When Jason Manford came on board as host everything started to fall into place. He loved the concept and immediately had a sense of what his persona should be – we talked about Les Dawson and Blankety Blank and Brucie and the Generation Game.

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Jason felt he should acknowledge the stupidity of the games and the lo-fi stylings of the props. He should even, at times, question what he was doing there.

From his very first run-through Jason nailed it. He instinctively knew when to be funny and when to build tension. He could be warm with contestants and he could poke fun at them. Watching the finished shows, it’s clear what a brilliant all-rounder he is and how safe everybody feels in his hands.

No matter how good the games and the host, nothing works well without great contestants. The casting team set about finding people who were likeable and up for a laugh and prepared to come on a show with very little idea of what would be required of them.

We always felt that we would get the funniest results if we only revealed each game to the contestants on set. Too much thinking time can neuter what people might say and do, and that’s why we get such genuine reactions from people in the show when each scenario is revealed for the first time.

From the outset we wanted to make a programme that was fun for all the family and that married Zeppotron’s comedic sensibilities to an inventive gameshow.

As I watch people competitively weighing potatoes, pedalling bicycles to raise the height of top hats and trying to count the number of times Ian Beale appears in a song I feel we’ve achieved our goal.

Barbara Wiltshire Headshot

Barbara Wiltshire

As a director, it’s exciting to work on a series where you’re involved in deciding ‘the look’ of a show on its first outing, and when that show is a ridiculous, yet feel-good format created by the brains behind Would I Lie to You? It’s a delight to be on the team.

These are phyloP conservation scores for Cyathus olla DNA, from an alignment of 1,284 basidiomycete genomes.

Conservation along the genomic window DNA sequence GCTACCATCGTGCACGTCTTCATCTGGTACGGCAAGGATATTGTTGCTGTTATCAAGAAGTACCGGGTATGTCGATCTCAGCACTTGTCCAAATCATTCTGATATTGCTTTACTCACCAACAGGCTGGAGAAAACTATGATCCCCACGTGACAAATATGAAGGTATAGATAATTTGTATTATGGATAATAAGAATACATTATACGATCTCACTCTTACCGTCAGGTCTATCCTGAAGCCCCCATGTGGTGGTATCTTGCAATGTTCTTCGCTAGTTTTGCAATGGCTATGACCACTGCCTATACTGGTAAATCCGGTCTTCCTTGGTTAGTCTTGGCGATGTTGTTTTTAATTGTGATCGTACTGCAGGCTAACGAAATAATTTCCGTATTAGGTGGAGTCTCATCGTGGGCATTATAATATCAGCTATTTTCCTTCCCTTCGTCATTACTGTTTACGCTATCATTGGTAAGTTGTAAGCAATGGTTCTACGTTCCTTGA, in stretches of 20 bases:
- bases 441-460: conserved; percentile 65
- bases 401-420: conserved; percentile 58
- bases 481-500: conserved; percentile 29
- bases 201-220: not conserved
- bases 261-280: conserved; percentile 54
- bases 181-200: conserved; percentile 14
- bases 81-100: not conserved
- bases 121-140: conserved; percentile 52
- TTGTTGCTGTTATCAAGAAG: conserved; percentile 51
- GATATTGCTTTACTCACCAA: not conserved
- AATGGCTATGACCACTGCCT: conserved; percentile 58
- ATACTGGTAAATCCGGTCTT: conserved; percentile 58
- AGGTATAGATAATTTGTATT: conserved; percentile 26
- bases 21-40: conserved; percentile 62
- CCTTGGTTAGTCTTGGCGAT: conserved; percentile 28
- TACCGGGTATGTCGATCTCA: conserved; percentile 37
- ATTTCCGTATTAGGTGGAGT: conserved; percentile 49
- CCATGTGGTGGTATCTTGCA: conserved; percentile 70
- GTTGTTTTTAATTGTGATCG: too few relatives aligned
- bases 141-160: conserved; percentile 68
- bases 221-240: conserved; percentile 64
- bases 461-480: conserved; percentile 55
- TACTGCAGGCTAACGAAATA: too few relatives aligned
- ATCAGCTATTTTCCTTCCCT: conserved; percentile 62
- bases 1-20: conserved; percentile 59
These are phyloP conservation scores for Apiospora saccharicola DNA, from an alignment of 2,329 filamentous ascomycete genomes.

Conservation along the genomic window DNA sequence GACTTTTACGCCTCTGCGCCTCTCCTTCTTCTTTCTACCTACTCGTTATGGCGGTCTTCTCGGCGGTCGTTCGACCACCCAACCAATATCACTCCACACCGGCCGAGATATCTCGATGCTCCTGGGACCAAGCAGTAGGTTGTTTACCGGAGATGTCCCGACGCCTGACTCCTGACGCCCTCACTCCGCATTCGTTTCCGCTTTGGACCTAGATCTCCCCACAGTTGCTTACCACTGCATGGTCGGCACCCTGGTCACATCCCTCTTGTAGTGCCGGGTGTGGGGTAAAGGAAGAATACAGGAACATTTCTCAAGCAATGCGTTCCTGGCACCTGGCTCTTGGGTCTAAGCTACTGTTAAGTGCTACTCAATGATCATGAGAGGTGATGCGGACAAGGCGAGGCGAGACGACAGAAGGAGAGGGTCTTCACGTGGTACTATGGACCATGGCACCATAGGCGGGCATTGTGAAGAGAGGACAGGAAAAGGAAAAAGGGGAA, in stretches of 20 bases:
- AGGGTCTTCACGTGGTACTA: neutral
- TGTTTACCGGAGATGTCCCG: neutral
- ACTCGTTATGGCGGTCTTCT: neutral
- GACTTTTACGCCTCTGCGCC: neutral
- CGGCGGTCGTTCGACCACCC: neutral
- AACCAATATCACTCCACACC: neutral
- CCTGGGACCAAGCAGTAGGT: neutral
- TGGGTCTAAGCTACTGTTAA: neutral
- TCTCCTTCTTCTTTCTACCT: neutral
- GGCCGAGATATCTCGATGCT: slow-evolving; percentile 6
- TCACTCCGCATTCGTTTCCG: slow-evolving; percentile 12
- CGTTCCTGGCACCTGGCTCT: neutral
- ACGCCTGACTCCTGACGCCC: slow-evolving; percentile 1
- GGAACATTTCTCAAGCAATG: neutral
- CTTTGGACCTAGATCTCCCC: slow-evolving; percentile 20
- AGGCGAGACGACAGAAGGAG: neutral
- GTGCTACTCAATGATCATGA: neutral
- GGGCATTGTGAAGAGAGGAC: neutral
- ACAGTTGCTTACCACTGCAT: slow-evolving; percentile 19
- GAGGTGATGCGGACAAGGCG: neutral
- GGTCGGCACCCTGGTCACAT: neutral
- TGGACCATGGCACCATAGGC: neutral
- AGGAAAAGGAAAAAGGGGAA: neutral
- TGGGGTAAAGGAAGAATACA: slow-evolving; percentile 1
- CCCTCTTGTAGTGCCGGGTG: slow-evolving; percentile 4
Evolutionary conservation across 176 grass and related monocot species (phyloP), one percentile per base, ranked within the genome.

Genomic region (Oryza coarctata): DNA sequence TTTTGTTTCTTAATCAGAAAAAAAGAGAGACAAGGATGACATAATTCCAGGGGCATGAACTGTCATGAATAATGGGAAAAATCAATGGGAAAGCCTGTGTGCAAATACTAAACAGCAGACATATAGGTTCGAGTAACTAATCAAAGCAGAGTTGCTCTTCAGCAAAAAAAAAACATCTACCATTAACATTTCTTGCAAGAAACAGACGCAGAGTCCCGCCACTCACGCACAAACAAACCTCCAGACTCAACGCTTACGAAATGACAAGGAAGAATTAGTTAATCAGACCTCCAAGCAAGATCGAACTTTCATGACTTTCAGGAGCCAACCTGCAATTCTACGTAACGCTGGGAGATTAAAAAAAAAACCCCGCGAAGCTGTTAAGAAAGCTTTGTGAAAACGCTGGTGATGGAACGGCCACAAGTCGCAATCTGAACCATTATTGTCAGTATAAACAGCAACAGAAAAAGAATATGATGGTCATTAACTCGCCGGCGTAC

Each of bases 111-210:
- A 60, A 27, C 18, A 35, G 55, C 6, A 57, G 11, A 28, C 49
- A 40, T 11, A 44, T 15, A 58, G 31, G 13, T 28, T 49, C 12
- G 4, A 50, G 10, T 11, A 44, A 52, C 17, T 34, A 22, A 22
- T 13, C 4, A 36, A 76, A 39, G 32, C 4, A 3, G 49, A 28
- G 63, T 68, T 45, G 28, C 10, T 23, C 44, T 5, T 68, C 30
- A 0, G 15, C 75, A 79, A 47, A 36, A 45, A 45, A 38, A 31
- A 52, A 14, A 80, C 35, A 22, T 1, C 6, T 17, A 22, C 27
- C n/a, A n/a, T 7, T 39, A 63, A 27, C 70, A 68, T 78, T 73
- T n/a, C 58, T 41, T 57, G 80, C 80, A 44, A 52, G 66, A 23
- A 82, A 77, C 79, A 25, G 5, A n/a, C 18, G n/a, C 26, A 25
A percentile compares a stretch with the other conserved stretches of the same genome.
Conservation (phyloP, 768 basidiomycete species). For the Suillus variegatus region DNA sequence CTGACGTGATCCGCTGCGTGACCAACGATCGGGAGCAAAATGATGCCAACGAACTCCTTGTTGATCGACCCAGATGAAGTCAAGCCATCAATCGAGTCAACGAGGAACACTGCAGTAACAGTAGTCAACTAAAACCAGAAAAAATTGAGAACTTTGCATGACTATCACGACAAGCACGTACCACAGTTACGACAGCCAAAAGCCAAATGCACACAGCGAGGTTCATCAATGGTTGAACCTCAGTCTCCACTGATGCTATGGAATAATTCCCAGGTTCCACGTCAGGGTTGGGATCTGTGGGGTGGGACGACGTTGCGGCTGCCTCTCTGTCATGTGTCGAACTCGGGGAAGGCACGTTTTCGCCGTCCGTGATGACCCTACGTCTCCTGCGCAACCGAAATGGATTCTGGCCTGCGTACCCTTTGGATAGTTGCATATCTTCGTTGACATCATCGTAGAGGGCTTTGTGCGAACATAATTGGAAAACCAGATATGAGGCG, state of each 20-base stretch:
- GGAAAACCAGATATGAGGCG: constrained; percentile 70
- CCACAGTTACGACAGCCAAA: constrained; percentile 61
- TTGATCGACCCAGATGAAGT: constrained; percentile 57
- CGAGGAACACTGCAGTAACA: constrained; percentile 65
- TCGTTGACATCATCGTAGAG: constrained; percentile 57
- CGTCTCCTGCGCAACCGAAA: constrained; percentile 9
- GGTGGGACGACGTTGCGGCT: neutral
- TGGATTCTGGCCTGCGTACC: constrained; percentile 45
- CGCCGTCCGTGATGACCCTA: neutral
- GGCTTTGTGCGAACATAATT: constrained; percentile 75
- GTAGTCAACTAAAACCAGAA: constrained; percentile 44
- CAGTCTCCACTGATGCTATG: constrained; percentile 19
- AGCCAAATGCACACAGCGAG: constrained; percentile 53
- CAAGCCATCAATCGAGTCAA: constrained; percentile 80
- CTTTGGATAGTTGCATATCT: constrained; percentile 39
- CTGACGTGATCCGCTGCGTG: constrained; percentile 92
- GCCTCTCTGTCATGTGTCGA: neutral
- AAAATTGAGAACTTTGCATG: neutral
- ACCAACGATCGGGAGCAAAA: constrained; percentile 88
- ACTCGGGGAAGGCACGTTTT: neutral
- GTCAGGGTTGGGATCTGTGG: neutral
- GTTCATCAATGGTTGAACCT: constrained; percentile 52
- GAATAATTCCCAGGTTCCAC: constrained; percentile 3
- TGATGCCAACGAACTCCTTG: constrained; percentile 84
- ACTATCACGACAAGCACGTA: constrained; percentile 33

First & Last required a creative vision that would translate onto the screen the frivolous, light-hearted energy that comes with getting eleven contestants to jump out of boxes, to the dramatic final where three contestants compete to be the one to walk away with the prize.

It needed all departments to contribute creatively to ensure we could deliver the visual that reflected the editorial of this brilliantly unique take on the game show.

Alex Craig designed a 360-degree world that’s distinctive and reflects the absurd nature of the games. The space had to be flexible so that as the games changed, the staging could be adapted.

For example, it was essential for the first round there was a generous space where we could capture 11 people randomly appearing from boxes, which also required the lightning reactions of our brilliant camera team, led by Chris Miller, to convey the dynamic energy of this opening round.

In contrast, the set needed to be intimate enough to convey the tension of the final, when emotions are running high and the game play is static and detailed.

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These elements were all enhanced by Gurdip Mahal’s lighting design. His vision ensured the perfect environment for the game play – bright and welcoming, warm and familiar for the opening and then taking the audience to a focused and intense final round to crown the winner.

This was, of course, via a slightly tongue-in-cheek parody of the high stakes game show tropes of lighting changes, deliberately big close up shots and dramatic music, as we weighed vegetables in a round called ‘Weigh to Go’.

Ultimately, these elements work when the audience feel they’re right there in the space, engaging with the game and connecting with the narrative journey of the contestants. We’ve succeeded when they enjoy watching the show as much as we enjoyed making it.